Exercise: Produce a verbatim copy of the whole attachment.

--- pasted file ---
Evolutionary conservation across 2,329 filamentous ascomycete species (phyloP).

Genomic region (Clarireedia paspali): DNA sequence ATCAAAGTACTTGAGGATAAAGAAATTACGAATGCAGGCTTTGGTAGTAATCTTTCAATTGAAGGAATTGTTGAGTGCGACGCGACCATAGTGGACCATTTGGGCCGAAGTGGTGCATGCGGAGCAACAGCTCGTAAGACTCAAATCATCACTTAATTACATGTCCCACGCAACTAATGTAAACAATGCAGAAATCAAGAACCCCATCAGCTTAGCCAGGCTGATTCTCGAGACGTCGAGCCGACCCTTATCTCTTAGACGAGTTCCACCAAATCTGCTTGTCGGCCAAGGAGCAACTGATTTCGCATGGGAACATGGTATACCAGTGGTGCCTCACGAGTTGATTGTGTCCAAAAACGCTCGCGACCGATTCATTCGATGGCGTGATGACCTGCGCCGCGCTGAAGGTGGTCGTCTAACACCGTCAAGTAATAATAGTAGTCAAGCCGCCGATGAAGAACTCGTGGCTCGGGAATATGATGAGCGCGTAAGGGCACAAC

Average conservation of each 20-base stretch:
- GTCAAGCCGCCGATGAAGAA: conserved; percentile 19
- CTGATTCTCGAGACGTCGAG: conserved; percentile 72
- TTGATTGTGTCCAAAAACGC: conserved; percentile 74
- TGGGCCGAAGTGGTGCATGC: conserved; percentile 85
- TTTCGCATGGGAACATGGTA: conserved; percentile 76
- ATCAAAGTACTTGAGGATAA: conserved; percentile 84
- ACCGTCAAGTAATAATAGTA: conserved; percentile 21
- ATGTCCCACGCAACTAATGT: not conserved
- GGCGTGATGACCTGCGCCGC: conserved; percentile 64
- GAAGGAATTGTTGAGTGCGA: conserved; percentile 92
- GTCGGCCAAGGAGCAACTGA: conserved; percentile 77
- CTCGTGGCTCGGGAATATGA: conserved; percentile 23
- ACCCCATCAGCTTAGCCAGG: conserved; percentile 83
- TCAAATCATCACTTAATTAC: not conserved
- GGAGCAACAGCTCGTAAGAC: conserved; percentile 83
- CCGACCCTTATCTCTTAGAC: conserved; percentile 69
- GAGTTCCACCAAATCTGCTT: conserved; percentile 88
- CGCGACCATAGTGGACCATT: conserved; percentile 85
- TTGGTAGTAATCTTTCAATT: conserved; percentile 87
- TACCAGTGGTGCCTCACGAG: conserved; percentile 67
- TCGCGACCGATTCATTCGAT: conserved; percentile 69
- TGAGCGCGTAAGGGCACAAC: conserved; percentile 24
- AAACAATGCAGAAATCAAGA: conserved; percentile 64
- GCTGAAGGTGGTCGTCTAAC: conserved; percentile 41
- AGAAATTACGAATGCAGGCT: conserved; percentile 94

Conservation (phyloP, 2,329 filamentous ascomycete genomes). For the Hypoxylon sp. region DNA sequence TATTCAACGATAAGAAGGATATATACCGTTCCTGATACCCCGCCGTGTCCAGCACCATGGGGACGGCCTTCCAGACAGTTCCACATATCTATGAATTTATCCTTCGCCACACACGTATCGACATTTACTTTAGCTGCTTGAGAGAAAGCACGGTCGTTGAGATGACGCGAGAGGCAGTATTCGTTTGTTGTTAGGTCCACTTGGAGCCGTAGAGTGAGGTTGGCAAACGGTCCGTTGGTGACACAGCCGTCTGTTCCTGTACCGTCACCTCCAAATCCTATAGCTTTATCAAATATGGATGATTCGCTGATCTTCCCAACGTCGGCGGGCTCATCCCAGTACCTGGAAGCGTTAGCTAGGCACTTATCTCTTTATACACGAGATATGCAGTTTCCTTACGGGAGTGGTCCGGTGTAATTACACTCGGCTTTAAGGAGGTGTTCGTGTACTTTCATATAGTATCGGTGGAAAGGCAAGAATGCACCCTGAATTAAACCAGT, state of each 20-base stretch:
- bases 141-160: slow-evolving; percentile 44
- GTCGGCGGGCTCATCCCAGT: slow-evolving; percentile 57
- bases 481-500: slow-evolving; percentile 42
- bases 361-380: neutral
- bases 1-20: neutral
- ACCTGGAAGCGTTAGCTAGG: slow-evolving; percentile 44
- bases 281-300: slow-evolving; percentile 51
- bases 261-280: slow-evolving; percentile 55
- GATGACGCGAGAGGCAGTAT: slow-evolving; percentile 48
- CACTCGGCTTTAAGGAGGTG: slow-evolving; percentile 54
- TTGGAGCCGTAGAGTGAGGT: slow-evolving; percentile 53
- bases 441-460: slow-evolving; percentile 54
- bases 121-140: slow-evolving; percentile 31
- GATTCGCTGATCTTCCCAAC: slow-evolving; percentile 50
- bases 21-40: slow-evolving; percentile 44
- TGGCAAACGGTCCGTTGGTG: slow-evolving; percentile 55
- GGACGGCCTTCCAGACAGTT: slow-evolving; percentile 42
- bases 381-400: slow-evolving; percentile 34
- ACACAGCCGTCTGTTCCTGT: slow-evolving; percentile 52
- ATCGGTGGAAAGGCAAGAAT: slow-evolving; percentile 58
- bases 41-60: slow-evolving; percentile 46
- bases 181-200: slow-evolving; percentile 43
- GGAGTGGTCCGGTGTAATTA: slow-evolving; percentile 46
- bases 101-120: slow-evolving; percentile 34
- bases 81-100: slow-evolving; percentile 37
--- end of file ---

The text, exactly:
Evolutionary conservation across 2,329 filamentous ascomycete species (phyloP).

Genomic region (Clarireedia paspali): DNA sequence ATCAAAGTACTTGAGGATAAAGAAATTACGAATGCAGGCTTTGGTAGTAATCTTTCAATTGAAGGAATTGTTGAGTGCGACGCGACCATAGTGGACCATTTGGGCCGAAGTGGTGCATGCGGAGCAACAGCTCGTAAGACTCAAATCATCACTTAATTACATGTCCCACGCAACTAATGTAAACAATGCAGAAATCAAGAACCCCATCAGCTTAGCCAGGCTGATTCTCGAGACGTCGAGCCGACCCTTATCTCTTAGACGAGTTCCACCAAATCTGCTTGTCGGCCAAGGAGCAACTGATTTCGCATGGGAACATGGTATACCAGTGGTGCCTCACGAGTTGATTGTGTCCAAAAACGCTCGCGACCGATTCATTCGATGGCGTGATGACCTGCGCCGCGCTGAAGGTGGTCGTCTAACACCGTCAAGTAATAATAGTAGTCAAGCCGCCGATGAAGAACTCGTGGCTCGGGAATATGATGAGCGCGTAAGGGCACAAC

Average conservation of each 20-base stretch:
- GTCAAGCCGCCGATGAAGAA: conserved; percentile 19
- CTGATTCTCGAGACGTCGAG: conserved; percentile 72
- TTGATTGTGTCCAAAAACGC: conserved; percentile 74
- TGGGCCGAAGTGGTGCATGC: conserved; percentile 85
- TTTCGCATGGGAACATGGTA: conserved; percentile 76
- ATCAAAGTACTTGAGGATAA: conserved; percentile 84
- ACCGTCAAGTAATAATAGTA: conserved; percentile 21
- ATGTCCCACGCAACTAATGT: not conserved
- GGCGTGATGACCTGCGCCGC: conserved; percentile 64
- GAAGGAATTGTTGAGTGCGA: conserved; percentile 92
- GTCGGCCAAGGAGCAACTGA: conserved; percentile 77
- CTCGTGGCTCGGGAATATGA: conserved; percentile 23
- ACCCCATCAGCTTAGCCAGG: conserved; percentile 83
- TCAAATCATCACTTAATTAC: not conserved
- GGAGCAACAGCTCGTAAGAC: conserved; percentile 83
- CCGACCCTTATCTCTTAGAC: conserved; percentile 69
- GAGTTCCACCAAATCTGCTT: conserved; percentile 88
- CGCGACCATAGTGGACCATT: conserved; percentile 85
- TTGGTAGTAATCTTTCAATT: conserved; percentile 87
- TACCAGTGGTGCCTCACGAG: conserved; percentile 67
- TCGCGACCGATTCATTCGAT: conserved; percentile 69
- TGAGCGCGTAAGGGCACAAC: conserved; percentile 24
- AAACAATGCAGAAATCAAGA: conserved; percentile 64
- GCTGAAGGTGGTCGTCTAAC: conserved; percentile 41
- AGAAATTACGAATGCAGGCT: conserved; percentile 94

Conservation (phyloP, 2,329 filamentous ascomycete genomes). For the Hypoxylon sp. region DNA sequence TATTCAACGATAAGAAGGATATATACCGTTCCTGATACCCCGCCGTGTCCAGCACCATGGGGACGGCCTTCCAGACAGTTCCACATATCTATGAATTTATCCTTCGCCACACACGTATCGACATTTACTTTAGCTGCTTGAGAGAAAGCACGGTCGTTGAGATGACGCGAGAGGCAGTATTCGTTTGTTGTTAGGTCCACTTGGAGCCGTAGAGTGAGGTTGGCAAACGGTCCGTTGGTGACACAGCCGTCTGTTCCTGTACCGTCACCTCCAAATCCTATAGCTTTATCAAATATGGATGATTCGCTGATCTTCCCAACGTCGGCGGGCTCATCCCAGTACCTGGAAGCGTTAGCTAGGCACTTATCTCTTTATACACGAGATATGCAGTTTCCTTACGGGAGTGGTCCGGTGTAATTACACTCGGCTTTAAGGAGGTGTTCGTGTACTTTCATATAGTATCGGTGGAAAGGCAAGAATGCACCCTGAATTAAACCAGT, state of each 20-base stretch:
- bases 141-160: slow-evolving; percentile 44
- GTCGGCGGGCTCATCCCAGT: slow-evolving; percentile 57
- bases 481-500: slow-evolving; percentile 42
- bases 361-380: neutral
- bases 1-20: neutral
- ACCTGGAAGCGTTAGCTAGG: slow-evolving; percentile 44
- bases 281-300: slow-evolving; percentile 51
- bases 261-280: slow-evolving; percentile 55
- GATGACGCGAGAGGCAGTAT: slow-evolving; percentile 48
- CACTCGGCTTTAAGGAGGTG: slow-evolving; percentile 54
- TTGGAGCCGTAGAGTGAGGT: slow-evolving; percentile 53
- bases 441-460: slow-evolving; percentile 54
- bases 121-140: slow-evolving; percentile 31
- GATTCGCTGATCTTCCCAAC: slow-evolving; percentile 50
- bases 21-40: slow-evolving; percentile 44
- TGGCAAACGGTCCGTTGGTG: slow-evolving; percentile 55
- GGACGGCCTTCCAGACAGTT: slow-evolving; percentile 42
- bases 381-400: slow-evolving; percentile 34
- ACACAGCCGTCTGTTCCTGT: slow-evolving; percentile 52
- ATCGGTGGAAAGGCAAGAAT: slow-evolving; percentile 58
- bases 41-60: slow-evolving; percentile 46
- bases 181-200: slow-evolving; percentile 43
- GGAGTGGTCCGGTGTAATTA: slow-evolving; percentile 46
- bases 101-120: slow-evolving; percentile 34
- bases 81-100: slow-evolving; percentile 37